Angular Attack is for fun. While we applaud a competitive spirt, the competition is about spending a weekend with other angular peeps building awesome stuff, not winning prizes.
At the end of the day, try to remember that no matter what happens to your score, you’ll still have had a great time, built something awesome, and gotten a ton of exposure for your idea.
Entries will be judged on a 1-5 scale across 3 dimensions:
Additionally, a Popularity score will be calculated based on the number of votes an entry gets from the general public.
There will be three groups of voters:
Due to the fact that there are many more contestants than judges, we expect the majority of voting in this year's Angular Attack to be done by contestants voting on each others’ entries.
In order for contestant scoring to be succesful, we need lots of contestants to vote. To encourage this, we will only show contestants the scores for teams that they have judged. So if you want to know how your app is doing relative to the competition, you will need to vote.
Contestants should remember that votes are attached to their public GitHub profiles. Also, since any contestant can vote on any other contestant's app, contestants should try to be as fair and balanced to others as they expect others to be to them.
We reserve the right to disqualify teams from the contest for inappropriate or unfair judging behavior (as determined by the organizers).
Contestants will not be allowed to vote on their own entries (because it would give teams with more members an unfair advantage).
We have an amazing and diverse panel of expert judges who are volunteering their time to provide thoughtful feedback on contestants’ work.
Unfortunately, it just isn’t possible to get enough expert judges to ensure that every entry gets an adequate number of expert votes. Thus, this year expert judges will only vote on the top entries and pitch videos will be required for expert judging.
Each expert judge will be asked to review an initial batch of 5-10 entries. After they do their initial batch, judges will be encouraged to review a handful more of the top entries that pique their interest. Experts will be asked not to vote for teams who they know.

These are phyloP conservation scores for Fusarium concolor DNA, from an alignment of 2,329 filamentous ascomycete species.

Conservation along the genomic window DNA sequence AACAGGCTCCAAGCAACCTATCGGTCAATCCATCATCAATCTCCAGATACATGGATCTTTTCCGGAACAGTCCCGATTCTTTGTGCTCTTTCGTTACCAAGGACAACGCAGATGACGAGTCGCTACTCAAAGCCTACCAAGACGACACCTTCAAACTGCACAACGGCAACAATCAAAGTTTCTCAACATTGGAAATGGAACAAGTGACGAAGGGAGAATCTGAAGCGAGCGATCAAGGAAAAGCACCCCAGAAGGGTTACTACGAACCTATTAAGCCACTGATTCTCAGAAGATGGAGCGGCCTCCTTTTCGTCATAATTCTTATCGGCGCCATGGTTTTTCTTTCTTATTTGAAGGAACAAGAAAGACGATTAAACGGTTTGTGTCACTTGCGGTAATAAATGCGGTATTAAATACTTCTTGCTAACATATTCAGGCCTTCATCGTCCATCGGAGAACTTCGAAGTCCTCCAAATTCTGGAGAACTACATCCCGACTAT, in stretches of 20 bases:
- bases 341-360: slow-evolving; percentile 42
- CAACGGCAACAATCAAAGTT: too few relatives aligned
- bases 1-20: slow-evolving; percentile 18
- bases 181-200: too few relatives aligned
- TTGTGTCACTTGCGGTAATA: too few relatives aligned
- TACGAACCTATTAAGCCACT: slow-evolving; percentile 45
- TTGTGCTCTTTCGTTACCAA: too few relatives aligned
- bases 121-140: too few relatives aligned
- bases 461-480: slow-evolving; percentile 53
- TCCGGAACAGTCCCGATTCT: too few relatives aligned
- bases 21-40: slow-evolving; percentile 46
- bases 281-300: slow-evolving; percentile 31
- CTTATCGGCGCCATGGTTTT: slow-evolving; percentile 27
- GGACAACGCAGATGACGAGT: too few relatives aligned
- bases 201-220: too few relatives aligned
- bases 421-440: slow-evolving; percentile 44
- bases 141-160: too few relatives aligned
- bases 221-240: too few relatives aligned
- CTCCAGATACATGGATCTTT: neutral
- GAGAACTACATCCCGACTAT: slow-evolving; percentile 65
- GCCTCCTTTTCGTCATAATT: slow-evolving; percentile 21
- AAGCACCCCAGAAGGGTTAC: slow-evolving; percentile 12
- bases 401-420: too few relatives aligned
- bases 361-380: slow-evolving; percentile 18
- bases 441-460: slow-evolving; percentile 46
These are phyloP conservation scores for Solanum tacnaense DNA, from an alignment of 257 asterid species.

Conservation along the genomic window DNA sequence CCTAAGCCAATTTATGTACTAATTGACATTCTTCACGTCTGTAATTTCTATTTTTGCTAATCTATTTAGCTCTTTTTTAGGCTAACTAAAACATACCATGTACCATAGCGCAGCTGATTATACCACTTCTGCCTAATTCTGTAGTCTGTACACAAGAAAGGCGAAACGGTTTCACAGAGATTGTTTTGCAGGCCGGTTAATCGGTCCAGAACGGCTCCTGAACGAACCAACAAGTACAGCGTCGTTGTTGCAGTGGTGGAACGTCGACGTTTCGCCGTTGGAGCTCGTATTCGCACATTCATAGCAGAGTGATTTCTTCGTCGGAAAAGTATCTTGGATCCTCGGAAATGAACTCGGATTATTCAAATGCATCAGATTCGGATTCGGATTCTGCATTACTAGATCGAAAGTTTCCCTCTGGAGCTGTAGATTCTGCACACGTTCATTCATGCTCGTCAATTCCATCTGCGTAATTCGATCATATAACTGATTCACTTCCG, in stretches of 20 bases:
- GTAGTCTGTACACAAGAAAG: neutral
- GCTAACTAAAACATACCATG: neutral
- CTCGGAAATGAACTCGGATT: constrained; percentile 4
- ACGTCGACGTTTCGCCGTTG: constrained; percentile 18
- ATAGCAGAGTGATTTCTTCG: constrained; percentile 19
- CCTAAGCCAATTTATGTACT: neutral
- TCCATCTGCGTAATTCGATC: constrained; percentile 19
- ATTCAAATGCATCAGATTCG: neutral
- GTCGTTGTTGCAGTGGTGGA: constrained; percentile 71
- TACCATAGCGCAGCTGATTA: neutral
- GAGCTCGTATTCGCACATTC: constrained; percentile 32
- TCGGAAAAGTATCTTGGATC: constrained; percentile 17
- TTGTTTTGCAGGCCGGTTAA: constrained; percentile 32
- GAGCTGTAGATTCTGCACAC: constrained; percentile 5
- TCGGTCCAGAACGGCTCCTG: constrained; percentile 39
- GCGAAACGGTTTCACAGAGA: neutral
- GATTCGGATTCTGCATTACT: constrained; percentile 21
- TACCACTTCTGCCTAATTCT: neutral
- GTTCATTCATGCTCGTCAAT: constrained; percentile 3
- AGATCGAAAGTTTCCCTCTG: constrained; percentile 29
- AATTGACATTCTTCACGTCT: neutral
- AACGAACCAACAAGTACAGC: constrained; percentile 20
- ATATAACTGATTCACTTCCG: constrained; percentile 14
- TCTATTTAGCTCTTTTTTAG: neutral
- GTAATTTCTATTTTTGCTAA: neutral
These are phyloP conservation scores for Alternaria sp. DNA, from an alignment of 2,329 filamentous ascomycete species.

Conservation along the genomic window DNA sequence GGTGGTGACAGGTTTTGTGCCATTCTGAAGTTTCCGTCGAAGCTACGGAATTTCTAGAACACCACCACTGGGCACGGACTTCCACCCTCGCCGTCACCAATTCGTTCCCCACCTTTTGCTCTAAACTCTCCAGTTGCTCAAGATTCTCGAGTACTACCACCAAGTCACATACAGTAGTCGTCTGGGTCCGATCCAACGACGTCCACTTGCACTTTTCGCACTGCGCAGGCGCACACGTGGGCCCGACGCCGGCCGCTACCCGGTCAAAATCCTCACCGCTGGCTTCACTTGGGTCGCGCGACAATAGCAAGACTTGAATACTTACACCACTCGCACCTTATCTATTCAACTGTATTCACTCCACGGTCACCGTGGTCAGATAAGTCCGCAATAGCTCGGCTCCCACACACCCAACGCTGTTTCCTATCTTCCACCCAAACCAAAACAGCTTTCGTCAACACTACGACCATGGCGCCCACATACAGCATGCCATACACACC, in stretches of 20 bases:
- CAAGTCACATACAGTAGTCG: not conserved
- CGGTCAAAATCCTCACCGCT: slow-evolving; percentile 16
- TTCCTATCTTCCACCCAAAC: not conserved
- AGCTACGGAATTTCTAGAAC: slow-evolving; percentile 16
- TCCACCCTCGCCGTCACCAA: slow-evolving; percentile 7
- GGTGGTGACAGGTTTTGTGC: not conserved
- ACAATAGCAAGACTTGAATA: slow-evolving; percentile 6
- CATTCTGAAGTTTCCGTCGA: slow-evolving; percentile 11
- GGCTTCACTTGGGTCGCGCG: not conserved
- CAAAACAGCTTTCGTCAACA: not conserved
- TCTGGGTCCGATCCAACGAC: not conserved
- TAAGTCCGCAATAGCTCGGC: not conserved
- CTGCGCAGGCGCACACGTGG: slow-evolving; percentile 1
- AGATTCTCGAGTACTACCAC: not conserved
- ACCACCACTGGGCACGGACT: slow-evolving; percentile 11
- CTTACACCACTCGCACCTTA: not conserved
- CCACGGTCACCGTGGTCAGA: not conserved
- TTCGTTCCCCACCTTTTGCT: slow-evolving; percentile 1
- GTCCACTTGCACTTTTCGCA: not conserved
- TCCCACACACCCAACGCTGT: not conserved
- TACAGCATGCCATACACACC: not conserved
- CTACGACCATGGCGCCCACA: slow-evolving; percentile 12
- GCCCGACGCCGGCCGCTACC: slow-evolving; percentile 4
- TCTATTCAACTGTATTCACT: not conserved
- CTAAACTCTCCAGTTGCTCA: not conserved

The hope is that this will allow all the top entries to get at least 2-3 thoughtful expert reviews and that the best entries will get enough reviews that the law of large numbers ensures fairness.
General public voters will not score on 3 dimensions, but will instead simply vote up the entry. These votes will contribute exclusively to the entry's popularity score.
Any member of the general public will be allowed to vote. You are encouraged to get as many people as possible to vote for your work, as these votes form the entirety of the popularity component of your team's score.
A team's score will be determined by combining the expert judge score and the contestant scores for each dimension along with the popularity component derived from each entry's public vote count.
The overall score will be the average of all 3 components (innovation, design, utility / fun). Popularity is counted separately for the Popularity Prize.
There will be the following 5 prize categories:
A team may only win one prize and will earn the highest prize (in the above rank order) for which it qualifies, opening its spot in the running for lower prizes to the next most qualified team.
See the prizes page for a list of prizes.
This is a competition for fun. The honor code applies: we're trusting you to do the honorable thing.
We have implemented a number of mechanisms to detect and to eliminate ballot stuffing, and we have a zero tolerance policy towards cheating. If you are provably caught cheating, you will be disqualified immediately, be banned from all future events, and generally be thought of as a bad person by all of the organizers and potentially many, many, more people. Trust us, it's not worth the risk.